TGA Proposes Application Fee For Class 1 Devices
5th Mar 18
The Therapeutic Goods Administration (TGA) is proposing to levy for the first time an application fee for placing Class 1 medical devices on the Australian Register of Therapeutic Goods (ARTG), a proposal that will significantly add to the compliance costs for business is in the sector.
Key Issues For The Dental Industry —
The TGA operates on a cost-recovery model where its activities are funded by fees charged to its regulated entities. This includes charging to place certain goods on the Australian Register of Therapeutic Goods (ARTG), the list of medicines and medical devices that can be lawfully supplied in Australia.
The TGA requires that, pursuant to the Therapeutic Goods Act 1989 (Cth) that Class 1 medical devices are required to be listed on the ARTG by sponsors before they may be lawfully supplied in Australia. Currently, sponsors use an automated electronic process to have such devices listed on the ARTG. For Class 1 medical devices this does not currently incur a fee or charge.
The TGA has stated that despite the automation it still incurs administrative costs to maintain these entries and associated post-market activities and that, to date, these costs are currently being met through cross-subsidisation by other fees and charges; however, to date the TGA has not quantified the cost of this past subsidisation in FY2017-18 or prior years.
For the first time the TGA proposes to charge an application fee for placing low-risk (defined as Class 1 products) medical devices on the ARTG. The proposed fee is $530. In the context of the TGA’s cost-recovery model the Australian Dental Industry Association (ADIA) has offered its in-principle support for charging a fee; however, a fee of this magnitude is considered to be excessive.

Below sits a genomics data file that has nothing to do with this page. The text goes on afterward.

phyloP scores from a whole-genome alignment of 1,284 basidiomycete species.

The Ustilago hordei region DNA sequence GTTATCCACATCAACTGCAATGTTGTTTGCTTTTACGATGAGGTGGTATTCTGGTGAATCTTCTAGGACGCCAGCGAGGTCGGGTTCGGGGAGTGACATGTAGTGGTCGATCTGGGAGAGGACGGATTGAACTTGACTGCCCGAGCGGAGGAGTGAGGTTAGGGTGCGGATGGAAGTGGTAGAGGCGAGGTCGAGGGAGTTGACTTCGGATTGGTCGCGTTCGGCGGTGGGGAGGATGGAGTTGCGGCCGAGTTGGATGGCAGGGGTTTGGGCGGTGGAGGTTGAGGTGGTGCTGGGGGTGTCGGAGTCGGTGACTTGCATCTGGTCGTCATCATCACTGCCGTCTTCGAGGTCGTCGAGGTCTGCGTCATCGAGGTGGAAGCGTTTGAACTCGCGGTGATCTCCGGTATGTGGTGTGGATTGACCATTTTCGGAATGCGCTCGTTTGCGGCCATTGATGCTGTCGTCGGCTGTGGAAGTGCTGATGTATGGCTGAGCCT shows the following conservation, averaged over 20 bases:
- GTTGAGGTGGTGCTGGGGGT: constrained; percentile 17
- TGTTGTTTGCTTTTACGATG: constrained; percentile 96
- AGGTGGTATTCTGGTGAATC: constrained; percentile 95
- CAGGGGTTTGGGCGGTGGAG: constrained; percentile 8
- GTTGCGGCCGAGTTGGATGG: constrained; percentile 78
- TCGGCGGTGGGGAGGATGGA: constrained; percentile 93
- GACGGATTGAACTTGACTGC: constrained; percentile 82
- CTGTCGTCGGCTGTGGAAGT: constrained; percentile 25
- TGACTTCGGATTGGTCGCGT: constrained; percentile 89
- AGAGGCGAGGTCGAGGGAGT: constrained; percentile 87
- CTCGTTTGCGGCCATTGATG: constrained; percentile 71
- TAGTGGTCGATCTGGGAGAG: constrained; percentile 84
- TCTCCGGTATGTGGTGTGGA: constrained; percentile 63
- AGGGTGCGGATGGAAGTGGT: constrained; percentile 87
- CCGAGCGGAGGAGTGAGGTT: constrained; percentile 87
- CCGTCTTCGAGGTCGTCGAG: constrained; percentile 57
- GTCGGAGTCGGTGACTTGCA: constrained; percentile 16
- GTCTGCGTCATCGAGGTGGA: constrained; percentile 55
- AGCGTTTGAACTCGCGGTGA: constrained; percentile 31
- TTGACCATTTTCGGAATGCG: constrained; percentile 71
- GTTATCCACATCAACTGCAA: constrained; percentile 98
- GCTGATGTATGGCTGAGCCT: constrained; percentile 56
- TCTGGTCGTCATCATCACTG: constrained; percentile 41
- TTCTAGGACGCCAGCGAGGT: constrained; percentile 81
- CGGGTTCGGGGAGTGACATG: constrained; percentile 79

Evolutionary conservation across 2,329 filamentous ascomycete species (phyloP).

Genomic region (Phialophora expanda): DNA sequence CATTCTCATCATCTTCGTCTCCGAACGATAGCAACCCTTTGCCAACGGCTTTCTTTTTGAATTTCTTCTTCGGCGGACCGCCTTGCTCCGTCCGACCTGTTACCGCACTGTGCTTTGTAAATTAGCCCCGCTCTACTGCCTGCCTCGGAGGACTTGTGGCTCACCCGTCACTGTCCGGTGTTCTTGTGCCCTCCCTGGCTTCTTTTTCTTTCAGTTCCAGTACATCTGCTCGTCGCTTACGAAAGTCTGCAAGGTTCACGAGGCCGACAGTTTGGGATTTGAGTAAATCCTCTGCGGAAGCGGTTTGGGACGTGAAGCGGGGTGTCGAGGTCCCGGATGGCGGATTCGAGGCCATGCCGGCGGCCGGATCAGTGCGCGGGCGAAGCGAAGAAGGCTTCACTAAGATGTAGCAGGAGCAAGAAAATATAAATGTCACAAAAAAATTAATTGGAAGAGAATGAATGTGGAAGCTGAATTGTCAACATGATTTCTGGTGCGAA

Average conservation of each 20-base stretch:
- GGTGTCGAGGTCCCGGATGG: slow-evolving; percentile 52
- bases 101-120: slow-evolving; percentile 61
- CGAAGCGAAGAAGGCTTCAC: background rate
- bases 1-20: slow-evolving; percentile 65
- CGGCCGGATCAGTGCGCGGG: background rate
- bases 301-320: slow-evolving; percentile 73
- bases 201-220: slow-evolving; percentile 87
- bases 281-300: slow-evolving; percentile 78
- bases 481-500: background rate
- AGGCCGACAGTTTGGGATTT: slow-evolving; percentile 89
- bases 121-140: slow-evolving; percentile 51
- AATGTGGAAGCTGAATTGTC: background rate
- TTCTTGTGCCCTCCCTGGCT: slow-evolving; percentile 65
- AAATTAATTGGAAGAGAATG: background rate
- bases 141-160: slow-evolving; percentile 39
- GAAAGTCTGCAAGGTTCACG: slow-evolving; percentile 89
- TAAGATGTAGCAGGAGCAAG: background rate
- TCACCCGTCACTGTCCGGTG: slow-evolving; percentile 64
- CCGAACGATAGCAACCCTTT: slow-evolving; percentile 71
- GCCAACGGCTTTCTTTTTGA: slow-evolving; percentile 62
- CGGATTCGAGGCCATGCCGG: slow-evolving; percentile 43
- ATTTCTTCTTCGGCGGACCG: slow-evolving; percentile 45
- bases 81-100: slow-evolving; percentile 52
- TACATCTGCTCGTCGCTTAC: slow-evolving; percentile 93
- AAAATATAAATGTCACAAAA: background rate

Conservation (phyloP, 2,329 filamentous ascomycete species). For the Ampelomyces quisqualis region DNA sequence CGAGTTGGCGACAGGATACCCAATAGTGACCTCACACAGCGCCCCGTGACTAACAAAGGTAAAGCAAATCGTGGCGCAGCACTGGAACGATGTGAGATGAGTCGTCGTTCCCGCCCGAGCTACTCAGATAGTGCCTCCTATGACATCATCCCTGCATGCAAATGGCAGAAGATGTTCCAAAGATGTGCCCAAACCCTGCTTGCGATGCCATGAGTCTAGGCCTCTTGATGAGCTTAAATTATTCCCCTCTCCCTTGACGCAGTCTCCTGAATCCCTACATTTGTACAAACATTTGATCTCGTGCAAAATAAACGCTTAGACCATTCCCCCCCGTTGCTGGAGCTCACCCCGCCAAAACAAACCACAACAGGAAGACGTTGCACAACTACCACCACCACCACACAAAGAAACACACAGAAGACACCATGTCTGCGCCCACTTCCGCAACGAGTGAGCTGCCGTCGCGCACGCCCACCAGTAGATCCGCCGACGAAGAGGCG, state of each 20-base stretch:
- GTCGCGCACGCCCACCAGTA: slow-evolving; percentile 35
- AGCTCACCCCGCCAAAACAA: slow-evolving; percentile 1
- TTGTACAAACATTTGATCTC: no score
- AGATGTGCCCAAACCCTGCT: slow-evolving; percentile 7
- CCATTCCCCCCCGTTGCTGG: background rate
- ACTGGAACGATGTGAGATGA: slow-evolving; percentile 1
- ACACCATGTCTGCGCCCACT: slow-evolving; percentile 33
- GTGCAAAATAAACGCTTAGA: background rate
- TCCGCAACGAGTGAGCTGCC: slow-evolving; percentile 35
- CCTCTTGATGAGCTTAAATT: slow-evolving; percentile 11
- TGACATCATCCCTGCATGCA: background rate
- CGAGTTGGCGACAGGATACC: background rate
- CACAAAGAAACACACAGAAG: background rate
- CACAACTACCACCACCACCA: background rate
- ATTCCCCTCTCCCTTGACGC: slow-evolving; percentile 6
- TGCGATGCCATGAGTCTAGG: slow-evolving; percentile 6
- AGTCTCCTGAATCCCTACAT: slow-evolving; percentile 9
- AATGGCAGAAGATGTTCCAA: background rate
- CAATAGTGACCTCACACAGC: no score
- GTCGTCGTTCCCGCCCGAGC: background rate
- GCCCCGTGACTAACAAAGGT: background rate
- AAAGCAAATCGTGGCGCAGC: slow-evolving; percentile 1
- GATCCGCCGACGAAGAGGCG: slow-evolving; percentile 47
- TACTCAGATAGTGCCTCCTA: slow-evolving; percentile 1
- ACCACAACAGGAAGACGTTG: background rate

Having consulted with dental product suppliers, and the medical devices sector more broadly, it’s clear that the TGA’s proposed fee will adversely affect the sustainability of business, particularly the SME sector. The result, as identified by the TGA itself, is that the proposed fee provides a financial barrier to the introduction of new and innovative products in the Australian marketplace.
Australia’s dental industry is largely comprised of SMEs that supply low-risk (e.g. Class 1 medical devices) and the impact of the fee will have a disproportionate impact on these businesses.
The outcomes of the TGA’s proposal directly increases the regulatory compliance burden on SMEs in the sector and provides a new financial barrier to the entry of new and innovative dental products. It is estimated that form these small businesses the cost will be between $4,240 and $13,250 per year, a significant new impact on businesses that turn over less than $2.5m per year.
Member Engagement —
On matters associated with medical device regulation and the work of the TGA the team in the ADIA National Office responsible for policy advocacy receive advice and guidance from members serving on the ADIA-PRPC Product Regulation Policy Committee.
Further Information —
To keep up to date on matters associated with how TGA fees and charges affect the dental industry subscribe to the Twitter feed @AusDental or follow us on Facebook at www.facebook.com/dental.industry. Alternatively, you can contact the Association via email at firstname.lastname@example.org or by telephone telephone on 1300 943 094.
Currency Of Information & Disclaimer —
This update was issued on 5 March 2018 and please note that changes in circumstances after the publication of material or information may impact upon its accuracy and also change regulatory compliance obligations. The statements, regulatory and technical information contained herein are believed to be accurate and are provided for information purposes only. Readers are responsible for assessing its relevance and verifying the accuracy of the content. To the fullest extent permitted by law, ADIA will not be liable for any loss, damage, cost or expense incurred in relation to or arising as a result of relying on the information presented here.
This information is available for your use under a Creative Commons Attribution 3.0 Australia licence, with the exception of the ADIA logo, other images and where otherwise stated.
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